Tea Party ‘patriots’ need to give specifics

DKS Editors

After returning from Glen Beck’s big rally last week, the head of the Portage County Tea

Party proclaimed at their meeting that they are “the true patriots.”

Unfortunately, we’ve heard this all before. For years, political factions have used hollow

rhetoric to accuse their opponents of being unpatriotic when they simply run out of

logical points to make on their own behalf.

Statements questioning the opposition’s patriotism are ridiculous. One has to be

completely delusional to think President Obama and his supporters don’t love this

country and all of its wonderful freedoms.

It’s absolutely ironic that the last time patriotism was questioned so strongly was during

the lead up to the Iraq war, when congress passed the infamous Patriot Act that took

away many of the constitutional freedoms that any true patriot would have fought for.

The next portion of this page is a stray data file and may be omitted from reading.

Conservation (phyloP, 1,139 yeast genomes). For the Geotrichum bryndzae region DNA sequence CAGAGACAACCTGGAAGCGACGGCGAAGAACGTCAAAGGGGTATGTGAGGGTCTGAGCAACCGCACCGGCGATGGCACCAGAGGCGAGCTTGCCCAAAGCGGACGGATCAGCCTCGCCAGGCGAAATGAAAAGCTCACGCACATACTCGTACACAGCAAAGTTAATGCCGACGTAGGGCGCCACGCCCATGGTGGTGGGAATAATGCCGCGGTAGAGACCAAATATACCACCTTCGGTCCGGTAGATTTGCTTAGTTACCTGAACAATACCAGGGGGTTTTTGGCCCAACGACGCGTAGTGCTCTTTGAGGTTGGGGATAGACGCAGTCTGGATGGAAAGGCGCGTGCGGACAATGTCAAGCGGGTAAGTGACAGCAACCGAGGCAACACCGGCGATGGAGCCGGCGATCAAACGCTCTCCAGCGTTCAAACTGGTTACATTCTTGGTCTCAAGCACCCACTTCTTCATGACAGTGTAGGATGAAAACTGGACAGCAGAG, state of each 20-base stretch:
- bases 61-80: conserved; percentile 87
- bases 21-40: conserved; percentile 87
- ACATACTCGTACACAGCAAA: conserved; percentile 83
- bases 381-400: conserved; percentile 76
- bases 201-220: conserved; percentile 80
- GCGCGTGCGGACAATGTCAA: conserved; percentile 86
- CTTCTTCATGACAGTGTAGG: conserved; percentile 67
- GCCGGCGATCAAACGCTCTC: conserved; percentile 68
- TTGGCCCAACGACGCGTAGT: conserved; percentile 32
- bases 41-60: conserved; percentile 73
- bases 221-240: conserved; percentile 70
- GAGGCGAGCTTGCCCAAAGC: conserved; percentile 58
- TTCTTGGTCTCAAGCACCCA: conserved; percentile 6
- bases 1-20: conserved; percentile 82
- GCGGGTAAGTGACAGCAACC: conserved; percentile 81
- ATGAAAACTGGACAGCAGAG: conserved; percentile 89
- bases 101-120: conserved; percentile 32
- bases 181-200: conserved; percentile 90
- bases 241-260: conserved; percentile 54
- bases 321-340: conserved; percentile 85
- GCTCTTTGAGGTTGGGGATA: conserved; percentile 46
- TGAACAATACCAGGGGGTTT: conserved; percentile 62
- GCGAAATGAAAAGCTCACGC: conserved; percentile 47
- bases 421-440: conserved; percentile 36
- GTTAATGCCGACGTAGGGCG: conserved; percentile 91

Instead of wasting their time with empty rhetoric, the Tea Party should work on a specific

platform. Many Americans would like to see a third party on the ballot, but a party

without specifics is dangerous for us all.

The Tea Party has some good ideals, especially when it comes to curbing wasteful

government spending. It’s unfortunate that these activists didn’t emerge early on in the

Bush administration.

But those same ideals, which include honesty, responsibility and love of country, are

shared by all of us. It doesn’t set them apart, and it surely doesn’t provide a rational

reason to support their cause.

Who among us wouldn’t want to see a reduced government debt? The main question is,

how are you going to fix this? We need specifics.

If you go to the Portage County Tea Party’s website, you will find their “issues” page

is completely blank. They didn’t even give reasons to support the candidates they

listed. Yet, they include a three-page PDF of protest slogans. This shows where the

organization’s true priorities are.

The time has come for the Tea Party to either step up or shut up.

The above editorial is the consensus of the Daily Kent Stater editorial board.